Monday, April 2, 2012

Pinteractive: Homemade Pitas

This is my Pinteractive post for the week.  Click on the badge over there ------> to go to Nanette's blog and see all the Pinteractive posts!

I actually have my next couple of Mondays planned.  I blame jesser.  I've started following her food pins, and there are so many good ones!  When I saw this recipe for pitas, I decided that I needed to try them.  And, I had a recipe pinned from my cousin's wife for a chicken in pita that looks lovely.  Combine the 2, and there's a couple of weeks of Pinteractive done.

I love making bread, but usually use the bread machine to do so.  While the recipe calls for stirring and rising, I decided to try the bread machine instead.  90 minutes to completed dough, and the adventure of rolling and baking!

I present to you now Homemade Pita Bread, via Jesser's pins:

1 cup warm water
2 teaspoons active dry  yeast
2 1/2 - 3 cups flour
2 teaspoons salt
1-2 teaspoons olive oil
1.  Mix the water and yeast together and let sit for about five minutes until the yeast is dissolved. Add 2 1/2 cups of the flour (saving the last half cup for kneading), salt, and olive oil. Stir until a shaggy dough is formed.
2.  Sprinkle a little of the extra flour onto a clean work surface and turn out the dough. Knead the dough for about 10 minutes total, until the dough is smooth and elastic.
3.  Clean the bowl used to mix the dough and grease it with a little olive oil. Set the dough in the bowl and turn it until it's coated with oil. Cover with a clean dishcloth and let the dough rise until it's doubled in bulk, 1 - 2 hours.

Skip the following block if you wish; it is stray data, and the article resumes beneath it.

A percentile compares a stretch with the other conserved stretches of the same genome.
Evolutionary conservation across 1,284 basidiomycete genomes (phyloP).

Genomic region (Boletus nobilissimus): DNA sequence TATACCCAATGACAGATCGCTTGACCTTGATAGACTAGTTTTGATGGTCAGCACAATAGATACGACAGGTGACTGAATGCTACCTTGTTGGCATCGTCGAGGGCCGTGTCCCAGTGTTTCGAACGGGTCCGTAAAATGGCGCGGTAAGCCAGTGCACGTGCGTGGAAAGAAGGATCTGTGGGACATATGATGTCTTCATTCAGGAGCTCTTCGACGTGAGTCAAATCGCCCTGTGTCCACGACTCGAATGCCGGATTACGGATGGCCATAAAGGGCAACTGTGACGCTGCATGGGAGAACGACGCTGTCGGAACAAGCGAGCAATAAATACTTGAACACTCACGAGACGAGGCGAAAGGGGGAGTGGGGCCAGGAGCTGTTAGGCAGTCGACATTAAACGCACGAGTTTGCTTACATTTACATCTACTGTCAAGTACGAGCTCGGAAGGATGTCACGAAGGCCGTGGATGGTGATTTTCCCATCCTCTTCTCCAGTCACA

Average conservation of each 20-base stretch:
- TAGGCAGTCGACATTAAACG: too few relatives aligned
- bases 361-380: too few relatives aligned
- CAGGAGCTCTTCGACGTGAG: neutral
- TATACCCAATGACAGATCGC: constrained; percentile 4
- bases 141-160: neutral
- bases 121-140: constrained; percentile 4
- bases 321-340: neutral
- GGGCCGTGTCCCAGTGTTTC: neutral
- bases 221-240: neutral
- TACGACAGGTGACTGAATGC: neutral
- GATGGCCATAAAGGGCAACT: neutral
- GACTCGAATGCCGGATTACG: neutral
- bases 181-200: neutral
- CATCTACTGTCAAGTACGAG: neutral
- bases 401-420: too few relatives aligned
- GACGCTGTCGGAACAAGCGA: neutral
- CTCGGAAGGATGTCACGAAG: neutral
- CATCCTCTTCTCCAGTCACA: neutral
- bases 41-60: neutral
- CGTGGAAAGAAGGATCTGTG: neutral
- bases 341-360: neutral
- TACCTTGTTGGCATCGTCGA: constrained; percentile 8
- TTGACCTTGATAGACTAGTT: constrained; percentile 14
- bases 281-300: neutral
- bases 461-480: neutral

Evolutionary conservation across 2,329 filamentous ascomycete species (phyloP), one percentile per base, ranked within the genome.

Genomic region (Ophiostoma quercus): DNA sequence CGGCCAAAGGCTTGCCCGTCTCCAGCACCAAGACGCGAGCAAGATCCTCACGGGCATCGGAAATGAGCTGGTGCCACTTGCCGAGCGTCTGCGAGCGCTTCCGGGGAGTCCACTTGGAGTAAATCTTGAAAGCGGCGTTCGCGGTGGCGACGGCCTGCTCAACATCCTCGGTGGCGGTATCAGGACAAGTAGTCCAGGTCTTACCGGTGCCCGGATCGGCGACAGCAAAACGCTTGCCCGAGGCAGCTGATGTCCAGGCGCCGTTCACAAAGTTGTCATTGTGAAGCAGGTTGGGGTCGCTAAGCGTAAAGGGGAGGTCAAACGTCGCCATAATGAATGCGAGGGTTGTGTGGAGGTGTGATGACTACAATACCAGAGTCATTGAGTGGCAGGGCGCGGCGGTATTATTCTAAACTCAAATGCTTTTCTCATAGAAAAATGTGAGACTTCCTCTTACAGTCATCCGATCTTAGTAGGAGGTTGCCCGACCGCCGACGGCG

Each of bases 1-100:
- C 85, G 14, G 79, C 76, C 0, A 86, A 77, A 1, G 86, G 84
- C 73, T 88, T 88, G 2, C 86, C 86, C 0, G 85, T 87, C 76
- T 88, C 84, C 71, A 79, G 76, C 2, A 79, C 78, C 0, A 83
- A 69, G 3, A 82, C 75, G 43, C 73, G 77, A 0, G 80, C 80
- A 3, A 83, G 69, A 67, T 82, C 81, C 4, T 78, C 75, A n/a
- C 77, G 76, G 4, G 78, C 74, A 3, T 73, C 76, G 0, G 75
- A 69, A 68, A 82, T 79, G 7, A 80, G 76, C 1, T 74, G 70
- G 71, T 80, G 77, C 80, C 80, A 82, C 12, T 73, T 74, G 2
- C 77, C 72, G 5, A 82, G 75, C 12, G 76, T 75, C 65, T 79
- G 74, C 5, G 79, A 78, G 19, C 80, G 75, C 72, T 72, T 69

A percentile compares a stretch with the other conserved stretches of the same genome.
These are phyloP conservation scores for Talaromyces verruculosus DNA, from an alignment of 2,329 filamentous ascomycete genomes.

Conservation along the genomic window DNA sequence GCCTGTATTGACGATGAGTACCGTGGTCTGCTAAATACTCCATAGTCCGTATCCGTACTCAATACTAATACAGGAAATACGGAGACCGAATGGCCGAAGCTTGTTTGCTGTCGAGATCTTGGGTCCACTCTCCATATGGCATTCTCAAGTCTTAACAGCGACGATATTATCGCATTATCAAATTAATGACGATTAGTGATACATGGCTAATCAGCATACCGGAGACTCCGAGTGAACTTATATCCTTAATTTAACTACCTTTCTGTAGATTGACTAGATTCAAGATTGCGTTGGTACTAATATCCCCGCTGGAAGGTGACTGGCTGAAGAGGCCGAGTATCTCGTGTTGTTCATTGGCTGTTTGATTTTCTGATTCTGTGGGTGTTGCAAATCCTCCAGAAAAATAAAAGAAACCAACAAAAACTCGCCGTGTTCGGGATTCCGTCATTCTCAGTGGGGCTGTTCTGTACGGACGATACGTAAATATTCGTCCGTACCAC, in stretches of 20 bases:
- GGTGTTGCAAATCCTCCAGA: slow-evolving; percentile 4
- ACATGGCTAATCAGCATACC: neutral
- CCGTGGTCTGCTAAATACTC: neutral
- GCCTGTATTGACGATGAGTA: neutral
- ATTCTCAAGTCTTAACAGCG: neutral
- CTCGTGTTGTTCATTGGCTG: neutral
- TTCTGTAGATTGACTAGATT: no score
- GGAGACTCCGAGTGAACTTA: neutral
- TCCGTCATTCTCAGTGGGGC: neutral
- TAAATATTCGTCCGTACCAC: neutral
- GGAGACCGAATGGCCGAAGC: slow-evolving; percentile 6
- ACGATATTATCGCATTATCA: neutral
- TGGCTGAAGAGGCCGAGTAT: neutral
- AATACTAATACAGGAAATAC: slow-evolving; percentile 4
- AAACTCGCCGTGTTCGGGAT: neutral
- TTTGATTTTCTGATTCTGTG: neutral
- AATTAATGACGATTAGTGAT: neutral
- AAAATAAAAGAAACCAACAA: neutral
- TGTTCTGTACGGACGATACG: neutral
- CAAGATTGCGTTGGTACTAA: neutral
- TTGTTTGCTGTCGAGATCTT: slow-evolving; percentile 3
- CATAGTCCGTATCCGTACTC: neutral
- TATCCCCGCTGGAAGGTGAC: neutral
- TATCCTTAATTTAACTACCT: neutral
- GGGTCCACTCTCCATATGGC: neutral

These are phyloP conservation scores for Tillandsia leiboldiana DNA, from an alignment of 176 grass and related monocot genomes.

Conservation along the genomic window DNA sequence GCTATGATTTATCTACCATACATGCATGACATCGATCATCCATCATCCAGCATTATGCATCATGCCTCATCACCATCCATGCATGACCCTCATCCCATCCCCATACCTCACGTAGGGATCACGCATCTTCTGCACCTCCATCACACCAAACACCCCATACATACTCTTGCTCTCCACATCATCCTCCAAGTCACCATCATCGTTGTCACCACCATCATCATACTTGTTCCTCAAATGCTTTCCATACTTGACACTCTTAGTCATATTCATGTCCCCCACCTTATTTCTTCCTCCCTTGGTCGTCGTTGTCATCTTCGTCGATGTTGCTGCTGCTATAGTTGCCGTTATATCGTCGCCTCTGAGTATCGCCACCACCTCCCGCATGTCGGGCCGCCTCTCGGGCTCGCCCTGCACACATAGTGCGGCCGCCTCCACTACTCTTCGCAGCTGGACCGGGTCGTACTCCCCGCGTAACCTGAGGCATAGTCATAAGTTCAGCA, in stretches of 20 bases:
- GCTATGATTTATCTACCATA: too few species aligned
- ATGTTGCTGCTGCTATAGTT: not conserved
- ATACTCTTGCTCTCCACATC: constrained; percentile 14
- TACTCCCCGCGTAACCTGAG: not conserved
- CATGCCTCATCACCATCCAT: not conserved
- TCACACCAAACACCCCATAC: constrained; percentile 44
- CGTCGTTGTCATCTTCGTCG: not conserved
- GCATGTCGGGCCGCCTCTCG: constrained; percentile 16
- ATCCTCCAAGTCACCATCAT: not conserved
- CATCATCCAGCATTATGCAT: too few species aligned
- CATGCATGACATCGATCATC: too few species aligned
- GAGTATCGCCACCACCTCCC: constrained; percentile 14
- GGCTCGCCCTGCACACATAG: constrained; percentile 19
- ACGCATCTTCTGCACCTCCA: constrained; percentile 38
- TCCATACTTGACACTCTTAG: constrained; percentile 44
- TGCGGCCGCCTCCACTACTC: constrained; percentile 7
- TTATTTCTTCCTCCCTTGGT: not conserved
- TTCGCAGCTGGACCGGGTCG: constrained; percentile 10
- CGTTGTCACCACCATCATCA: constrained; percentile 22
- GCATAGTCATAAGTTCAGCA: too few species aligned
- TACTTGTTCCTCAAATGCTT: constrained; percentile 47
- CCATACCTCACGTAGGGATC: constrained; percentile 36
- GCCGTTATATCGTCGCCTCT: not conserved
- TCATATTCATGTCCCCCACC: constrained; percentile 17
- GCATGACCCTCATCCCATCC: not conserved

4.  Pre-heat the oven to 450°. If you have a baking stone, put it in the oven to heat. If you don't have a baking stone, place a large baking sheet on the middle rack to heat.
Gently deflate the dough and turn it out onto a lightly floured work surface. Divide the dough into 8 equal pieces and gently flatten each piece with your hand. Sprinkle the pieces with a little more flour and then cover them with a kitchen towel until you're ready to bake them.
5.  Using a floured rolling pin, roll one of the pieces into a circle 8-9 inches wide and about a quarter inch thick. Make sure the dough isn't sticking to the counter and sprinkle both the dough and the counter with a little flour if it is. Roll out as many pitas as will fit in your oven at once.
6.  Place the rolled-out pitas directly on the baking stone or baking sheets and bake for about 3 minutes. It is most effective to lay the pita flat on the palm of your hand and then flip it over onto the baking stone. The pita will start to puff up and is done when it has fully ballooned.
From The Kitchn

I read 4 or 5 recipes for pitas, and they were all basically the same.  There was a little deviation in terms of baking temp and amount of flour.  I used the higher amount of flour (3 cups), and put everything in the bread machine.
I also rolled out the 8 pitas with flour, and stacked them, before flipping the stack to bake the longest resting ones first.
You know what the most fun part of this was? The baking!  I sat with the tongs in front of the oven door on a stool and took pictures!
Here is a pita, first put in the oven.  I highly recommend the palm flip technique.  It totally worked for me.
So, then the bread starts to bubble.  Eventually, one monster bubble takes over until you have a balloon in the oven.  When you have a balloon, it's done.  Mine didn't really brown, but I found with the first one I waited and it was tough.
Here's a finished pita, deflating on the top of the stove.

These were lovely.  Chewy, wicked fresh, and a perfect foil to the gyros.  Thanks Pinterest!!

1 comment:

  1. Ooh those look good. I always want to try making my own breads ... buns, naan, pita, etc. but inevitably just grab pre-made. Someday!!